Archive for the ‘Architecture’ Category
Location: Felgueiras, Portugal
Architect in Charge: César Machado Moreira
Collaborators: Fátima Barroso, Hugo Torres, Carla Barbosa
Project year: 2008
Constructed Area: 200 sqm
Photographs: Joao Ferrand
It’s a project for a rural hotel located in a farm with 10 hectares of land, 90% of which are used as vineyards. The interior of the land contains various previously existent elements. The main building from the XVI century stands out and several little constructions which are very damaged and/or ruins (the house of the home keepers, the pet store and kitchen).
The program was to recover the main house and do a new building to altogether house a maximum of 22 people, plus rooms that would support the hotel and an outdoor swimming pool.
This house is a vision device. A system that rules the way the inhabitant sees the outside world and simultaneously frames the way the outside sees the dwellers. The design of this object was focused on this theme. The big curved window is this statement vortex, it creates a visual path that, like a camera traveling, reveal the image of the landscape.
The programmatic development of the house reflects the classic bourgeois organization promoting the clear division of rest areas leisure areas and work areas. This division creates tree limbs that are united by this design morphing that develop the two big windows of the living room.
Architects: Irisarri + Piñera / Jesús Irisarri Castro & Guadalupe Piñera
Location: Pontevedra, Spain
Client: Colegio de Arquitectos de Galicia
Technical Architect: Sancho Páramo Cerqueira
Contractor: Varela Villamar
Master Builder: J. Manuel Pérez Boga
Project area: 1,980 sqm
Budget: 1,800,000 Euro
Project year: 2007-2009
Photographs: Manuel Gonzalez Vicente
Temporary actions, ephemeral marks
Four constrictions for four freedoms
One capable solid
One maximum volumetric surrounding. We take it just as it is and affect it by the edge conditions chosen. This fact makes it transform in singular object, to which its abstraction contributes autonomy, staying ephemeral marks in its carving.
When the Jurmala City Council asked Substance to build a sports venue for the popular Latvian sea resort, the firm designed a structure that could be open all year long in any weather. Inspired by the amber – crystallised resin of pine typically washed up on the Baltic coast, the venue’s form incorporates translucent polycarbonate cladding inside a structural framework to accentuate the building’s varying height.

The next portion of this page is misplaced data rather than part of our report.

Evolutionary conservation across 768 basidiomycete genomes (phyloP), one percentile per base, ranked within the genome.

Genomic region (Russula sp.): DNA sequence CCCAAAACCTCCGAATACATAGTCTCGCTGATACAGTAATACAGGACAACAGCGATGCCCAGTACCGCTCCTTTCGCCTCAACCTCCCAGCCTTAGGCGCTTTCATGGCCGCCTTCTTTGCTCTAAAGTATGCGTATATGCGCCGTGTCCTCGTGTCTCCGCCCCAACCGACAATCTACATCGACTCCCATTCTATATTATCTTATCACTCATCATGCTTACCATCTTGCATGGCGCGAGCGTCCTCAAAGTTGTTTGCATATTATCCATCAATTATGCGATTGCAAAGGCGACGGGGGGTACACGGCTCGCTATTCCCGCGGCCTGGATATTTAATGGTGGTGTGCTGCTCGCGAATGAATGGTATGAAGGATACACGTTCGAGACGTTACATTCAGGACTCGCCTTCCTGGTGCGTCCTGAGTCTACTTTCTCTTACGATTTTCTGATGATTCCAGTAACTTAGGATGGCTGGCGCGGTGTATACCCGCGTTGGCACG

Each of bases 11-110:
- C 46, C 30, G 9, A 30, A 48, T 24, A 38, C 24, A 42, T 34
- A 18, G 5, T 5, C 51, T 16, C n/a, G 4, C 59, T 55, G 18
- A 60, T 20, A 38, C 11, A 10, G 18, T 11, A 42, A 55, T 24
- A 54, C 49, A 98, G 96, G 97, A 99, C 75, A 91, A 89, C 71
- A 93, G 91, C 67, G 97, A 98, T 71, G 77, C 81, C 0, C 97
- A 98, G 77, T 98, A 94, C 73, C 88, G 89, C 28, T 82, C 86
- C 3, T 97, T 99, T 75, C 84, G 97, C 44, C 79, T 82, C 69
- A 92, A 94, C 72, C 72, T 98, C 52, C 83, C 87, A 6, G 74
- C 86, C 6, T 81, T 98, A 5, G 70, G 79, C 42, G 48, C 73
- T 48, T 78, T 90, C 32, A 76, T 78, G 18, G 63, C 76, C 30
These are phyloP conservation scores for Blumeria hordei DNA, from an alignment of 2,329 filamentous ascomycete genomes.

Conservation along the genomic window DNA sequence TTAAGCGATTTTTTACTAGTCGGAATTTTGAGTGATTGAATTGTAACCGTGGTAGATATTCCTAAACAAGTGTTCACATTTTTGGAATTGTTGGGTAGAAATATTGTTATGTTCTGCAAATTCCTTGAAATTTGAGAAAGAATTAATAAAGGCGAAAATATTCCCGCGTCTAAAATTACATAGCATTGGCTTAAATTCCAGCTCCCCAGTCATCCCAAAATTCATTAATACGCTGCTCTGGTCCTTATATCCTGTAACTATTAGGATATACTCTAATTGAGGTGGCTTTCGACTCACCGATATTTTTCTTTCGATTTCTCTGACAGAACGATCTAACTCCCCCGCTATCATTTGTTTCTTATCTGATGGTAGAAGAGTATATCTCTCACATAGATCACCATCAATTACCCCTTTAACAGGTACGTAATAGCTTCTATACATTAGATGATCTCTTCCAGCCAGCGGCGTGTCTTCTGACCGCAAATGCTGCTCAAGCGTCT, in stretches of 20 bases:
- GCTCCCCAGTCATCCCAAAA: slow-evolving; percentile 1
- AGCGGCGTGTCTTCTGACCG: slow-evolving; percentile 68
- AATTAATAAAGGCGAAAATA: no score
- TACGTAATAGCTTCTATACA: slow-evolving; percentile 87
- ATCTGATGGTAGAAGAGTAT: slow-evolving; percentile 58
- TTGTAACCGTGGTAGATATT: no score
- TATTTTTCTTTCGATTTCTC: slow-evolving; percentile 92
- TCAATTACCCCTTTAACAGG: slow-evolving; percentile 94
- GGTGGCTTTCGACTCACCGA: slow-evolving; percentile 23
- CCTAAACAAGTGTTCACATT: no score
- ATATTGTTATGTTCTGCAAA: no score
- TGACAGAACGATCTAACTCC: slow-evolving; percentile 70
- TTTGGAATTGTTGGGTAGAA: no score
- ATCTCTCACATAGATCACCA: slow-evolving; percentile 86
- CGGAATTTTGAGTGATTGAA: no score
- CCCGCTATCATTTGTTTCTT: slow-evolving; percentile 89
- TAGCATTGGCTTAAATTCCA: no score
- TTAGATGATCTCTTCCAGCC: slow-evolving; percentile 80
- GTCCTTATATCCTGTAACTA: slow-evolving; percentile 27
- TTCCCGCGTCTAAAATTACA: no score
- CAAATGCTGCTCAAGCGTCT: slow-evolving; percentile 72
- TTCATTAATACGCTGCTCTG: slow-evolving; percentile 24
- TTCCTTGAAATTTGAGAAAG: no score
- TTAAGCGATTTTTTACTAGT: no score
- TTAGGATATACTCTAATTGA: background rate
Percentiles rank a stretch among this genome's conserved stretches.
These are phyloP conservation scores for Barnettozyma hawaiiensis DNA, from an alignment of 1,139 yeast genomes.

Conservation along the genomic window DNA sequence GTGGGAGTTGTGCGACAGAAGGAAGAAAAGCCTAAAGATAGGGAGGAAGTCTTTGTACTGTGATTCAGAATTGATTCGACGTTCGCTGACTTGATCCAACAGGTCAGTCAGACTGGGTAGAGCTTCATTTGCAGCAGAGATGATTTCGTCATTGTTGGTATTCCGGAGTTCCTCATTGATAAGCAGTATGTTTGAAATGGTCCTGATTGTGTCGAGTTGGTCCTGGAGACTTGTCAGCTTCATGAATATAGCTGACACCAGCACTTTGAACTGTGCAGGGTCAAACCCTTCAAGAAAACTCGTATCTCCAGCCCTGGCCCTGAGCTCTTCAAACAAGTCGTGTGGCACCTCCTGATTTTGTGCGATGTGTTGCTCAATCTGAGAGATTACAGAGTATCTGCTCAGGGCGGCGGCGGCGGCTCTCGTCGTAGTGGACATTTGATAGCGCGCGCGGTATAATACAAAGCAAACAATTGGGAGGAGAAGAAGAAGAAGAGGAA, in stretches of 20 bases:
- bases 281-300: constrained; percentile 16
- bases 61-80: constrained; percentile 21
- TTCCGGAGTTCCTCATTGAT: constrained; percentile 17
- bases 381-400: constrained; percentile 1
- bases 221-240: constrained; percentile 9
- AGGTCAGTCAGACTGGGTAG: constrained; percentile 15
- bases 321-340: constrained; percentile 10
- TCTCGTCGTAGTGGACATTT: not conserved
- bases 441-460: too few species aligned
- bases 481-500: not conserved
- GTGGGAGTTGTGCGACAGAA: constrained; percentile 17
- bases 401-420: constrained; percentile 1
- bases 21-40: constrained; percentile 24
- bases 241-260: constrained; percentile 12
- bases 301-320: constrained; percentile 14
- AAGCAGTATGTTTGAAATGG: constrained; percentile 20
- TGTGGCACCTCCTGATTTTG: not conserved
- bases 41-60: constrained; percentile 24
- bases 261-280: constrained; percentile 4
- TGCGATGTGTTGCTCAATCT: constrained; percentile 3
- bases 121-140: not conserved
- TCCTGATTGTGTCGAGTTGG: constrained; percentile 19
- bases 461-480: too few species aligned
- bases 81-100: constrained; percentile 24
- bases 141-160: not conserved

Located opposite the Majori primary school, now an abandoned market place, the venue preserves the historical content on the marketplace by incorporating the existing shed into the new project. The shed sits on one side of the building and serves as changing rooms for teams and coaches, sports inventory storage and rent, and public vestibule with administrator’s workplace. The other side of the building opens toward the river. A synthetic covering is laid on the floor during the warmer months that makes the space suitable for basketball, volleyball and handball. In the colder months, the floor is converted to accommodate activities like hockey and ice-skating by adding an artificial layer of ice.
Architects: Gonzalez Goodale Architects
Project team: Armando L. Gonzalez, FAIA, Project Principal, David L. Goodale, AIA, Design Principal, John Ferguson, AIA, Project Manager, Gerda Buss, Interiors/FF&E
Mechanical / Plumbing: Khalifeh & Associates
Electrical: N.A. Cohen Group Inc.
Structural: Englekirk & Sabol
Food service: Ricca Newmark Design
Acoustical: McKay Conant Hoover
Landscape: EPT Design
Signage: Biesek Design
Area: 40,000 sqm
Photography: Magnus Stark Photography
It was determined in the early 2000’s that a new 40,000 square foot Campus Center would be built north of the existing gymnasium at the intersection of C and Second Streets near the center of the campus.
The Campus Center is viewed as instrumental in consolidating disparate student life activities across the campus, and equally key to increasing recruitment and retention of students and faculty on campus.